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Martha G. Newman, Chair BUR 529, Mailcode A3700, Austin, TX 78712 • 512-232-7737

Jennifer Graber

Ph.D., Duke University

Associate Professor
Jennifer Graber

Contact

  • Phone: (512) 471-8634
  • Office: BUR 528
  • Office Hours: Professor Graber is on research leave for the Fall 2013 semester.
  • Campus Mail Code: A3700

Biography

Professor Graber works on religion and violence and inter-religious encounters in American prisons and on the American frontier. Her first book, The Furnace of Affliction: Prisons and Religion in Antebellum America, explores the intersection of church and state during the founding of the nation's first prisons. Her current project focuses on religious transformations in Indian and settler communities in a part of Indian Territory over the course of the nineteenth century. She explores religious change among Kiowa Indians and the Anglo-American communities who settled among them in what is now southwest Oklahoma. Professor Graber teaches undergraduate classes on the history of religion in the United States and on Native American religions. She teaches graduate seminars on religion and violence and approaches to the study of religion in the U.S.

R S 346 • Religion In The American West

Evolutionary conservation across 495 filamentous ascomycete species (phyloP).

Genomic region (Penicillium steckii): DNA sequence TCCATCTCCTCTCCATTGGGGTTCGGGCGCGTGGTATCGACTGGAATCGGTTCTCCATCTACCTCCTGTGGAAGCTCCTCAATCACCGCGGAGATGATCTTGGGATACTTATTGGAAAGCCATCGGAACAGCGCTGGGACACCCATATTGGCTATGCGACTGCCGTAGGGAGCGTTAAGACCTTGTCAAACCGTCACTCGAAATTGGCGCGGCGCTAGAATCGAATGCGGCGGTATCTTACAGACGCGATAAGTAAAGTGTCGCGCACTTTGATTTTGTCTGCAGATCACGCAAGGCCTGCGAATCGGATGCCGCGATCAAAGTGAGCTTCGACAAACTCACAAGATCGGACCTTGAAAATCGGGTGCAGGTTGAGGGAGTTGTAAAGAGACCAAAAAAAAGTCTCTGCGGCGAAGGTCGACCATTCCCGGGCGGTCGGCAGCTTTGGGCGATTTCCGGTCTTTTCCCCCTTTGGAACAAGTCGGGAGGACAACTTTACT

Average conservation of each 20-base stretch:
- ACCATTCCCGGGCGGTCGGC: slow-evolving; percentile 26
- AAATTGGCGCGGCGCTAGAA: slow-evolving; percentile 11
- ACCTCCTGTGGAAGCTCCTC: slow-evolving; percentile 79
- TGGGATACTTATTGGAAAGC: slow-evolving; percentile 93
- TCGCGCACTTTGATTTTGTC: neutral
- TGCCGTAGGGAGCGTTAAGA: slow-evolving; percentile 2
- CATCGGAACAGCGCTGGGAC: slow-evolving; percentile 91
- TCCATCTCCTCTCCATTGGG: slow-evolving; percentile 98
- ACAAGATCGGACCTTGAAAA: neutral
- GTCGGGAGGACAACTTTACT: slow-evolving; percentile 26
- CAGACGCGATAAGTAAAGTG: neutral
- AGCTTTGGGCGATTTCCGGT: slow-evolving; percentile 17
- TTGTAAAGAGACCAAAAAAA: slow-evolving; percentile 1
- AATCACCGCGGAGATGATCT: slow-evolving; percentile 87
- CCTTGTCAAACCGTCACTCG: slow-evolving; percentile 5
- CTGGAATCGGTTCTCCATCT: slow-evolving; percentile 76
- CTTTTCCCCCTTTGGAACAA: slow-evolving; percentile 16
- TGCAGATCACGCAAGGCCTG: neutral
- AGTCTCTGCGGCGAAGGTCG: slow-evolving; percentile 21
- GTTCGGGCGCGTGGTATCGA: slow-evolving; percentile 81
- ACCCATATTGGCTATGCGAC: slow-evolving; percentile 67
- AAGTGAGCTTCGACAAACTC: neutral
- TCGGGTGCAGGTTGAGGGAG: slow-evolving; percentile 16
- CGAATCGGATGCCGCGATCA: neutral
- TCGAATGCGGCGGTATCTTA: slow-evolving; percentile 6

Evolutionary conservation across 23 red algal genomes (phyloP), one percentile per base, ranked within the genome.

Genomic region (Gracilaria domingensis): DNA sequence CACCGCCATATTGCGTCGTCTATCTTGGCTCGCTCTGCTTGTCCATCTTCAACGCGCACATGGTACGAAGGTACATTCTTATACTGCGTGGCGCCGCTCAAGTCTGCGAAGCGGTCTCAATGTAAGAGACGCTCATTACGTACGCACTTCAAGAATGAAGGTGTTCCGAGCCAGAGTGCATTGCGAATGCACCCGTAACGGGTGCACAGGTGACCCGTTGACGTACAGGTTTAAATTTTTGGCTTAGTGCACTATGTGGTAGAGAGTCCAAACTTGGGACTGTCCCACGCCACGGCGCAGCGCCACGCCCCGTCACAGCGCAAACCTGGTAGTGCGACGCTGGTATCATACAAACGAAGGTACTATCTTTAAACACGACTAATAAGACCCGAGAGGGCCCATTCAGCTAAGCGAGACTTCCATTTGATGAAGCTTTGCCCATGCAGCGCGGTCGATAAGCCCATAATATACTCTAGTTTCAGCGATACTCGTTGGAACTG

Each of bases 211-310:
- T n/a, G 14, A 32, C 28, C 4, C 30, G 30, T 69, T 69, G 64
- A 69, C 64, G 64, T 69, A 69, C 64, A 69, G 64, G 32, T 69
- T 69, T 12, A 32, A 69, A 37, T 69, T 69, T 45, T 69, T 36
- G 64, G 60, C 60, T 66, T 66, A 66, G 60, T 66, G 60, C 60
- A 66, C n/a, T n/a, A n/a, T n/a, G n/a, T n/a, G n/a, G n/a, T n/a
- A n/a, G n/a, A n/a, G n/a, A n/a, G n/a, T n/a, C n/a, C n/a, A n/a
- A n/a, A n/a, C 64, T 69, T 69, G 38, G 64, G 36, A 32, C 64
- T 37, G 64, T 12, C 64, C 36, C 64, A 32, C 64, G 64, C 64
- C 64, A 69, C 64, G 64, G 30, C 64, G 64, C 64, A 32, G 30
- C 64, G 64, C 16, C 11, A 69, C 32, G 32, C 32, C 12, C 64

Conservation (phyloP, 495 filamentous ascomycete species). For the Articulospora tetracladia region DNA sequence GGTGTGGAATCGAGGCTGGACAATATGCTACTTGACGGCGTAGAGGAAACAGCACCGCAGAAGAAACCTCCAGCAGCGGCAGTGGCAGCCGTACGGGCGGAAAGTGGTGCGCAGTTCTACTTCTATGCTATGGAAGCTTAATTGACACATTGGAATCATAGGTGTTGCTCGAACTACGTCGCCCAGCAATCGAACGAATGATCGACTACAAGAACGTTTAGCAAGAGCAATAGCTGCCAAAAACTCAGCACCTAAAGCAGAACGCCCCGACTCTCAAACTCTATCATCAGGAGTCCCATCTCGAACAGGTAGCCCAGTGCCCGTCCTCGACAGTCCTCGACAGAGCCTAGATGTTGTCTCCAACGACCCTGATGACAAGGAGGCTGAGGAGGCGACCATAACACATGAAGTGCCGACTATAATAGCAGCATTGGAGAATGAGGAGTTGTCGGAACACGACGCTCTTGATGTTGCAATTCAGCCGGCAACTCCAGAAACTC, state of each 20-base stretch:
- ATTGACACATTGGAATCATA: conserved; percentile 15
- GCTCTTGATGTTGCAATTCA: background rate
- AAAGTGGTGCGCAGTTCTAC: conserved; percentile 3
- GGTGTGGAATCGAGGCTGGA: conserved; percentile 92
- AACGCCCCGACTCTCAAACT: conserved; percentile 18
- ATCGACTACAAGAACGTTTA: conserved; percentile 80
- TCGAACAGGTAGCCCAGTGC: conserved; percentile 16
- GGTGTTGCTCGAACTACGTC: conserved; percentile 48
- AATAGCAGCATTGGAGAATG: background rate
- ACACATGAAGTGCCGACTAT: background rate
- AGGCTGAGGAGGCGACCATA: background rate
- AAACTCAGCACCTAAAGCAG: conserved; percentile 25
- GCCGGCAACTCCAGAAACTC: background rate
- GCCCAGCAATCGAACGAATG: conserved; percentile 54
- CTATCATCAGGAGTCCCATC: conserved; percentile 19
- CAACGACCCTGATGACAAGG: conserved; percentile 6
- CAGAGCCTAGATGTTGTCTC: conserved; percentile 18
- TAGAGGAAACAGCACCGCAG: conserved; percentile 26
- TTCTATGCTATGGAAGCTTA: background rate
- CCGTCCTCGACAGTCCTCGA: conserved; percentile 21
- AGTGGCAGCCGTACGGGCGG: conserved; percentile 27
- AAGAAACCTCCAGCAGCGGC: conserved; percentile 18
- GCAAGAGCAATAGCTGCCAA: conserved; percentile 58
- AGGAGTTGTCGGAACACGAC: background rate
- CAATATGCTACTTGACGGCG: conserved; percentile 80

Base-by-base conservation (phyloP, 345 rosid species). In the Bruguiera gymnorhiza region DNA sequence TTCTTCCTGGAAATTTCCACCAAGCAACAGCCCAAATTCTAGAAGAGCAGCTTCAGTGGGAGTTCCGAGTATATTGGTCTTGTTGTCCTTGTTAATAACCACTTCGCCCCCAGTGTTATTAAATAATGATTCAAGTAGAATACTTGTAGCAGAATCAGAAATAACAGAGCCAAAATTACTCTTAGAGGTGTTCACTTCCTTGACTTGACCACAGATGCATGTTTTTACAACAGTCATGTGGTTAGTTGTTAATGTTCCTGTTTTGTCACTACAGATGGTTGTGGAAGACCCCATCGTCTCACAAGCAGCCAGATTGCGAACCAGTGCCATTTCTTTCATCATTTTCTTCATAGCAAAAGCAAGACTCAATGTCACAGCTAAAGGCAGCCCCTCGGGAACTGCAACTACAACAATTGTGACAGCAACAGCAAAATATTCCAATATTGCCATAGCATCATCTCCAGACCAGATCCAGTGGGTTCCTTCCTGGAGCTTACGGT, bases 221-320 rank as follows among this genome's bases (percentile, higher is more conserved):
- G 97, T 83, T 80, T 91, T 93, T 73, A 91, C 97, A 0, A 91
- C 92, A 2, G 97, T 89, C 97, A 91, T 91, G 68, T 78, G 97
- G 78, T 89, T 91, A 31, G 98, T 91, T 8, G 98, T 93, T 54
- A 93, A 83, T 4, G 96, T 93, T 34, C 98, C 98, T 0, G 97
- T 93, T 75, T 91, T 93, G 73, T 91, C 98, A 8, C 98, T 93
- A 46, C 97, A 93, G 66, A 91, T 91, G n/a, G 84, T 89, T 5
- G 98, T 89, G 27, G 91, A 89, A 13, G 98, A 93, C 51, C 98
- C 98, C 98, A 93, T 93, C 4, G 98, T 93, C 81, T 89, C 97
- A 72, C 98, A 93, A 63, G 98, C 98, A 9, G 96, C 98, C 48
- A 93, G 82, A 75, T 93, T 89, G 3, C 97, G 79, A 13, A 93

44185 • Fall 2014
Meets TTH 1230pm-200pm BUR 436A
(also listed as AMS 327 )
show description

The history of the American West includes the stories of American Indians, Anglo-American and African American settlers, as well as immigrants from Asia and Latin America. These diverse communities have brought an array of religious traditions and practices to the area and to their contacts with each other. The region has also played a key role in the development of several religious movements, including Mormonism and Pentecostalism. Focused on inter-religious contact and the connections between religion, race, and, gender, the class surveys religion in the American West from the pre-colonial period through the present. 

 

Texts: 

Maffly-Kipp, Laurie. Religion and Society in Frontier California.

Sutton, Matthew Avery. Aimee Semple McPherson and the Resurrection of Christian America. 

Wenger, Tisa. We Have a Religion: The 1920s Pueblo Indian Dance Controversy and American Religious Freedom

 

Grading:

Papers – 40%

Exams – 30%

Participation – 10%

Final project – 20%

R S 346D • Native American Religion

44190 • Fall 2014
Meets TTH 930am-1100am BUR 220
(also listed as AMS 327 )
show description